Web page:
views updated Jun 27 2018

CONSONANT. A SPEECH sound distinct from a VOWEL (such as /b/ and /d/ in /bad/), and a LETTER of the ALPHABET that represents such a sound (such as b and d in bad). In general usage, a distinction between spoken consonants and written or printed consonants is not always made, but specialists seek to keep the two distinct. For some sounds and letters in English, the correspondence is straightforward and unequivocal, such as d and the alveolar PLOSIVE sound it represents. For others, correspondences are equivocal and can lead to uncertainty: for example, although the c in such words as card, cord, and curd has the ‘hard’ value /k/, and the c in such words as cent and city has the ‘soft’ value /s/, the c of Celt is /s/ for some, /k/ for others. In ScoE, it is always /s/ in the name of the football team Glasgow Celtic, but generally /k/ in such expressions as the Celtic languages.

Spoken consonants

In PHONETICS, consonants are discussed in terms of three anatomical and physiological factors: the state of the glottis (whether or not there is VOICE or vibration in the larynx), the place of articulation (that part of the vocal apparatus with which the sound is most closely associated), and the manner of articulation (how the sound is produced). Following this order, the sound /k/ can be described as a ‘voiceless velar plosive’, where voiceless refers to the state of the glottis, velar to the velum as the place of articulation, and plosive to the manner of articulation (the release of a blocked stream of air). The consonant system of English is conventionally presented on a grid with manner of articulation shown horizontally and place of articulation vertically. Voiced and voiceless pairs are in the same cells of the grid, with the voiceless member of each pair to the left (see table).








t, d

k, g




f, v

ɵ, þ

s, z

ʃ, ʒ













Because of double articulation (pronunciation involving two places), /w/ occurs twice. The ASPIRATE /h/ is distinct from the other sounds because it is a FRICATIVE formed in the glottis. The grid shows that only obstruents (STOP and fricative consonants) enter into the voiced/voiceless distinction. Other sounds can be assumed to be voiced, so that /n/ for example can be described simply as an alveolar NASAL.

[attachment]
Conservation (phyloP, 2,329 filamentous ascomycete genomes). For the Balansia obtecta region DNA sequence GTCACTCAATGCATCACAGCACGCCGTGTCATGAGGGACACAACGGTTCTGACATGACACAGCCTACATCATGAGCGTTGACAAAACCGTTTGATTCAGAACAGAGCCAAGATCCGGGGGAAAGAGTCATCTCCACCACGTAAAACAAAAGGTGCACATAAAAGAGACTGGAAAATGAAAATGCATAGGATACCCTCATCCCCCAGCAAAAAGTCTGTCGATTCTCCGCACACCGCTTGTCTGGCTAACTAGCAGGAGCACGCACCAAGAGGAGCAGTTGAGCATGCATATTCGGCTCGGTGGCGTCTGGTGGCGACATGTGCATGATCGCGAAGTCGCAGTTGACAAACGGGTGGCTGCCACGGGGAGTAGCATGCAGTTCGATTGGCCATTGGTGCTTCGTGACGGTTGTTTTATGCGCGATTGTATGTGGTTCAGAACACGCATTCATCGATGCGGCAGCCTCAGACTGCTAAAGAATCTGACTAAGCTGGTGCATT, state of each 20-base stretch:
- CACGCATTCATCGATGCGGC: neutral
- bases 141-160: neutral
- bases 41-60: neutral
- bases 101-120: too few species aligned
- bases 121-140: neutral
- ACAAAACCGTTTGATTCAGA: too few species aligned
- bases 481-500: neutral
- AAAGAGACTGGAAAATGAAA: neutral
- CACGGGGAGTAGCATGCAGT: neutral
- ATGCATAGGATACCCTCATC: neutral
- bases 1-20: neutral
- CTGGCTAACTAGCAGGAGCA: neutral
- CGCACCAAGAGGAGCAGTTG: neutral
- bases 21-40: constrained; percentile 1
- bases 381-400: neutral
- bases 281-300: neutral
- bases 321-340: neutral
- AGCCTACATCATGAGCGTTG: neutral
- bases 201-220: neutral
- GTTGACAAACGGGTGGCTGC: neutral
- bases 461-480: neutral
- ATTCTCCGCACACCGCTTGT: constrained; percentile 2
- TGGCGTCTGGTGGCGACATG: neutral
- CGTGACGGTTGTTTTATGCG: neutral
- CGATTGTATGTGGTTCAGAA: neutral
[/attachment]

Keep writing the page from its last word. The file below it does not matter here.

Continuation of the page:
Written and printed consonants

In the Roman alphabet as adapted for English, 21 letters are commonly described as consonants: that is, all save a, e, i, o, u. Positionally, they precede and/or follow the vowel in most SYLLABLES: to, ox, cup, fen, him, jab, keep, queer, wig, veil, yes. Most may be doubled (ebb, add, cuff; dabbed, runner, selling), but doubling of k, v is rare (trekked, revved), of h, j, q, x is abnormal (Ahh, she sighed), and none is doubled initially in native English words (but note Lloyd from Welsh, llama from Spanish). Many doubled consonants arise at the boundaries of affixes and roots, as with abbreviation, accommodation, addition, affirmation, aggregation, or before inflections, as in fitted/fitting, redder/reddest. Consonants regularly occur in strings or clusters without intervening vowels: initially, as in stain and strip, finally, as in fetch and twelfth, medially, as in dodging. Many clusters are digraphs, such as the ch in chin, sh as in she, th as in both this and thin, and ng as in sing. In addition, English uses numerous other consonant digraphs that do not represent a sound in any straightforward way; some, like ph in photograph, are borrowed from other languages, while others, like gh in though, trough are native to English but have lost their original sound value.

The distinction between vowel and consonant sounds and symbols is by no means always straightforward, as can be seen from looking at aspects of the letters j, v, w, y. Until at least the 18c, j and v (now established as consonants) were widely regarded as variants of the vowels i and u. In the 17c, the English alphabet was considered to have 24 letters, not 26: j and v were sometimes referred to as tayl'd i and pointed u. The consonants w and y have some of the characteristics of vowels: for example, compare suite/sweet, laniard/lanyard. Phonetic analysis may class such letters as either semiconsonants or semi-vowels. Many uses of y parallel those of i: gypsy/gipsy, happy/Hopi. The consonants l, m, n, r also often have some of the qualities of vowels when used syllabically: l in apple, m in spasm, n in isn't, r in centre. In such positions, they are often pronounced with a schwa preceding their consonant value. Most consonant letters are sometimes ‘silent’: that is, used with no sound value (some having lost it, others inserted but never pronounced); b in numb, c in scythe; comparably with handsome, foreign, honest, knee, talk, mnemonic, damn, psychology, island, hutch, wrong, prix, key, laissez-faire. In general, consonant letters in English have an uncertain relationship with speech sounds.



views updated Jun 08 2018

con·so·nant / ˈkänsənənt/ • n. a basic speech sound in which the breath is at least partly obstructed and which can be combined with a vowel to form a syllable. Contrasted with vowel. ∎  a letter representing such a sound.• adj. 1. denoting or relating to such a sound or letter: a consonant phoneme.2. (consonant with) in agreement or harmony with: the findings are consonant with other research. ∎  Mus. making a harmonious interval or chord: the bass is consonant with all the upper notes.DERIVATIVES: con·so·nan·tal / ˌkänsəˈnantl/ adj.con·so·nant·ly adv.


views updated Jun 08 2018

consonant sb. XIV. — (O)F. — L. consonāns, -ant-, sb. use of prp. of consonāre sound together (see CON-, SOUND 3); so named because it can only be ‘sounded with’ a vowel.
So consonant adj. in harmony, concordant. XV. consonance XV, consonancy XIV. — (O)F. or L.

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